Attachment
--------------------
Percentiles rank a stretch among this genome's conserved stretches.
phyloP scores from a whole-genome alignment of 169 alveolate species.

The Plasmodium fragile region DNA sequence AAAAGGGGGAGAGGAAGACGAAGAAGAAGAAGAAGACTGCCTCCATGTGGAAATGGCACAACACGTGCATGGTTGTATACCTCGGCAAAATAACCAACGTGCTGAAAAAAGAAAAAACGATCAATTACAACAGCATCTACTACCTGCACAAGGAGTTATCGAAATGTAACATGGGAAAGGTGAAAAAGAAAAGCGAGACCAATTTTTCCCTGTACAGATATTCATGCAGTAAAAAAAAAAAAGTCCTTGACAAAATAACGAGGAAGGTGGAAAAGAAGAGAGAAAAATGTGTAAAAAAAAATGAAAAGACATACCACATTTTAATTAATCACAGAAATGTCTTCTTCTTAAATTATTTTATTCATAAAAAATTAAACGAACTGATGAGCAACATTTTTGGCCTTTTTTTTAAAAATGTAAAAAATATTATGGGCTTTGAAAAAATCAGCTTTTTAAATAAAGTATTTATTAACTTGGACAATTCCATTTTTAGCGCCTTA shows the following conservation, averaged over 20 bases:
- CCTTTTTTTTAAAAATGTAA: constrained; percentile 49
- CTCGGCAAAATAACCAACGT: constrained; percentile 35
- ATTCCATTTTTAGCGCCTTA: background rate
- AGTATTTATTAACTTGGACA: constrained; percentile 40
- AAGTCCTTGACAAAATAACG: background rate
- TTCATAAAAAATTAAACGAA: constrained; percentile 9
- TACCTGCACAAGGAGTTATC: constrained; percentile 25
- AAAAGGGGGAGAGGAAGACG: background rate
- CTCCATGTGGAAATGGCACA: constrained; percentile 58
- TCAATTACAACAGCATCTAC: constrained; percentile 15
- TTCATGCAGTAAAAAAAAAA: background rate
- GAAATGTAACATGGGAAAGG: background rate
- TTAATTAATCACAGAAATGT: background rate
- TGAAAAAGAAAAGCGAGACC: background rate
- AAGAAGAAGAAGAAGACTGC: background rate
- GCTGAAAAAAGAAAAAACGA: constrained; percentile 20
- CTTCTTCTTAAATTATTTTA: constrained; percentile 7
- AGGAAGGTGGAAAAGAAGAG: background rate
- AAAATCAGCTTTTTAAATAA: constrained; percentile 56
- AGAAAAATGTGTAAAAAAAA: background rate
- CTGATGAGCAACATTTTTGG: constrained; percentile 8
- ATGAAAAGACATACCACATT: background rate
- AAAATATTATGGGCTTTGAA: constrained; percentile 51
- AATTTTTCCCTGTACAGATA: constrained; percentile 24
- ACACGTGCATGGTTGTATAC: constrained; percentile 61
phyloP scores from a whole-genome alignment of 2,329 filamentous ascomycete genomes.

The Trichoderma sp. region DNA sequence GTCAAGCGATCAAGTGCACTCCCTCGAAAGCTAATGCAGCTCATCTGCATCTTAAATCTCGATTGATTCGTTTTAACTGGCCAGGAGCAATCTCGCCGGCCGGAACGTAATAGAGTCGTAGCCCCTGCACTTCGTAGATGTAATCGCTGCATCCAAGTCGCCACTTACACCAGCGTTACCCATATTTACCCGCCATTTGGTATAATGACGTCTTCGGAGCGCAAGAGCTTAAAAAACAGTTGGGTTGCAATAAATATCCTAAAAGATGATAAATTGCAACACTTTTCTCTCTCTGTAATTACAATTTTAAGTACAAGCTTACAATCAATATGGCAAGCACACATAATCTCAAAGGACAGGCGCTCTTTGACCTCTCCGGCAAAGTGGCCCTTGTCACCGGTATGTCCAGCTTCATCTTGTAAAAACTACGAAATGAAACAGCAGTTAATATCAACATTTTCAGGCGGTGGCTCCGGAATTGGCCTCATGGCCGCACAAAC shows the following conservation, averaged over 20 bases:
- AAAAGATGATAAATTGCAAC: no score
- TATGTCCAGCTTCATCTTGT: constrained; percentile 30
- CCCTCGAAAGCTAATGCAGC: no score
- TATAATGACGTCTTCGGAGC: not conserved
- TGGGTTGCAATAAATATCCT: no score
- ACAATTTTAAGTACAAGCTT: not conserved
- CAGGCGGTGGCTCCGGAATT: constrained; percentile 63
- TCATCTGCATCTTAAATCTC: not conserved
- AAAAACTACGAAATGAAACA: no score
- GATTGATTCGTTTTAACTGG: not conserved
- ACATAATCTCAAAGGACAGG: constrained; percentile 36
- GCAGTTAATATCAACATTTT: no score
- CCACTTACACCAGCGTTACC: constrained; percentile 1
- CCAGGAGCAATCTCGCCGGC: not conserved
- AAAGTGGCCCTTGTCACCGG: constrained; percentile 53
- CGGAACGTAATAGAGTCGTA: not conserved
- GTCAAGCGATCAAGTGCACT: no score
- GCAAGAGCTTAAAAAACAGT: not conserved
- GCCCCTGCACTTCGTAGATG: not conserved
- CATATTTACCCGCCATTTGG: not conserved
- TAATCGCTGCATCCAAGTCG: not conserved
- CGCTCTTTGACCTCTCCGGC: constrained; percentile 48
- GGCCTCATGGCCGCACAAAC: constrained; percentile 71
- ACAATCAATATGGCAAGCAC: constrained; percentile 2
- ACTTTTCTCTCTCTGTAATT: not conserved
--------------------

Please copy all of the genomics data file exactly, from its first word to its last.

Percentiles rank a stretch among this genome's conserved stretches.
phyloP scores from a whole-genome alignment of 169 alveolate species.

The Plasmodium fragile region DNA sequence AAAAGGGGGAGAGGAAGACGAAGAAGAAGAAGAAGACTGCCTCCATGTGGAAATGGCACAACACGTGCATGGTTGTATACCTCGGCAAAATAACCAACGTGCTGAAAAAAGAAAAAACGATCAATTACAACAGCATCTACTACCTGCACAAGGAGTTATCGAAATGTAACATGGGAAAGGTGAAAAAGAAAAGCGAGACCAATTTTTCCCTGTACAGATATTCATGCAGTAAAAAAAAAAAAGTCCTTGACAAAATAACGAGGAAGGTGGAAAAGAAGAGAGAAAAATGTGTAAAAAAAAATGAAAAGACATACCACATTTTAATTAATCACAGAAATGTCTTCTTCTTAAATTATTTTATTCATAAAAAATTAAACGAACTGATGAGCAACATTTTTGGCCTTTTTTTTAAAAATGTAAAAAATATTATGGGCTTTGAAAAAATCAGCTTTTTAAATAAAGTATTTATTAACTTGGACAATTCCATTTTTAGCGCCTTA shows the following conservation, averaged over 20 bases:
- CCTTTTTTTTAAAAATGTAA: constrained; percentile 49
- CTCGGCAAAATAACCAACGT: constrained; percentile 35
- ATTCCATTTTTAGCGCCTTA: background rate
- AGTATTTATTAACTTGGACA: constrained; percentile 40
- AAGTCCTTGACAAAATAACG: background rate
- TTCATAAAAAATTAAACGAA: constrained; percentile 9
- TACCTGCACAAGGAGTTATC: constrained; percentile 25
- AAAAGGGGGAGAGGAAGACG: background rate
- CTCCATGTGGAAATGGCACA: constrained; percentile 58
- TCAATTACAACAGCATCTAC: constrained; percentile 15
- TTCATGCAGTAAAAAAAAAA: background rate
- GAAATGTAACATGGGAAAGG: background rate
- TTAATTAATCACAGAAATGT: background rate
- TGAAAAAGAAAAGCGAGACC: background rate
- AAGAAGAAGAAGAAGACTGC: background rate
- GCTGAAAAAAGAAAAAACGA: constrained; percentile 20
- CTTCTTCTTAAATTATTTTA: constrained; percentile 7
- AGGAAGGTGGAAAAGAAGAG: background rate
- AAAATCAGCTTTTTAAATAA: constrained; percentile 56
- AGAAAAATGTGTAAAAAAAA: background rate
- CTGATGAGCAACATTTTTGG: constrained; percentile 8
- ATGAAAAGACATACCACATT: background rate
- AAAATATTATGGGCTTTGAA: constrained; percentile 51
- AATTTTTCCCTGTACAGATA: constrained; percentile 24
- ACACGTGCATGGTTGTATAC: constrained; percentile 61
phyloP scores from a whole-genome alignment of 2,329 filamentous ascomycete genomes.

The Trichoderma sp. region DNA sequence GTCAAGCGATCAAGTGCACTCCCTCGAAAGCTAATGCAGCTCATCTGCATCTTAAATCTCGATTGATTCGTTTTAACTGGCCAGGAGCAATCTCGCCGGCCGGAACGTAATAGAGTCGTAGCCCCTGCACTTCGTAGATGTAATCGCTGCATCCAAGTCGCCACTTACACCAGCGTTACCCATATTTACCCGCCATTTGGTATAATGACGTCTTCGGAGCGCAAGAGCTTAAAAAACAGTTGGGTTGCAATAAATATCCTAAAAGATGATAAATTGCAACACTTTTCTCTCTCTGTAATTACAATTTTAAGTACAAGCTTACAATCAATATGGCAAGCACACATAATCTCAAAGGACAGGCGCTCTTTGACCTCTCCGGCAAAGTGGCCCTTGTCACCGGTATGTCCAGCTTCATCTTGTAAAAACTACGAAATGAAACAGCAGTTAATATCAACATTTTCAGGCGGTGGCTCCGGAATTGGCCTCATGGCCGCACAAAC shows the following conservation, averaged over 20 bases:
- AAAAGATGATAAATTGCAAC: no score
- TATGTCCAGCTTCATCTTGT: constrained; percentile 30
- CCCTCGAAAGCTAATGCAGC: no score
- TATAATGACGTCTTCGGAGC: not conserved
- TGGGTTGCAATAAATATCCT: no score
- ACAATTTTAAGTACAAGCTT: not conserved
- CAGGCGGTGGCTCCGGAATT: constrained; percentile 63
- TCATCTGCATCTTAAATCTC: not conserved
- AAAAACTACGAAATGAAACA: no score
- GATTGATTCGTTTTAACTGG: not conserved
- ACATAATCTCAAAGGACAGG: constrained; percentile 36
- GCAGTTAATATCAACATTTT: no score
- CCACTTACACCAGCGTTACC: constrained; percentile 1
- CCAGGAGCAATCTCGCCGGC: not conserved
- AAAGTGGCCCTTGTCACCGG: constrained; percentile 53
- CGGAACGTAATAGAGTCGTA: not conserved
- GTCAAGCGATCAAGTGCACT: no score
- GCAAGAGCTTAAAAAACAGT: not conserved
- GCCCCTGCACTTCGTAGATG: not conserved
- CATATTTACCCGCCATTTGG: not conserved
- TAATCGCTGCATCCAAGTCG: not conserved
- CGCTCTTTGACCTCTCCGGC: constrained; percentile 48
- GGCCTCATGGCCGCACAAAC: constrained; percentile 71
- ACAATCAATATGGCAAGCAC: constrained; percentile 2
- ACTTTTCTCTCTCTGTAATT: not conserved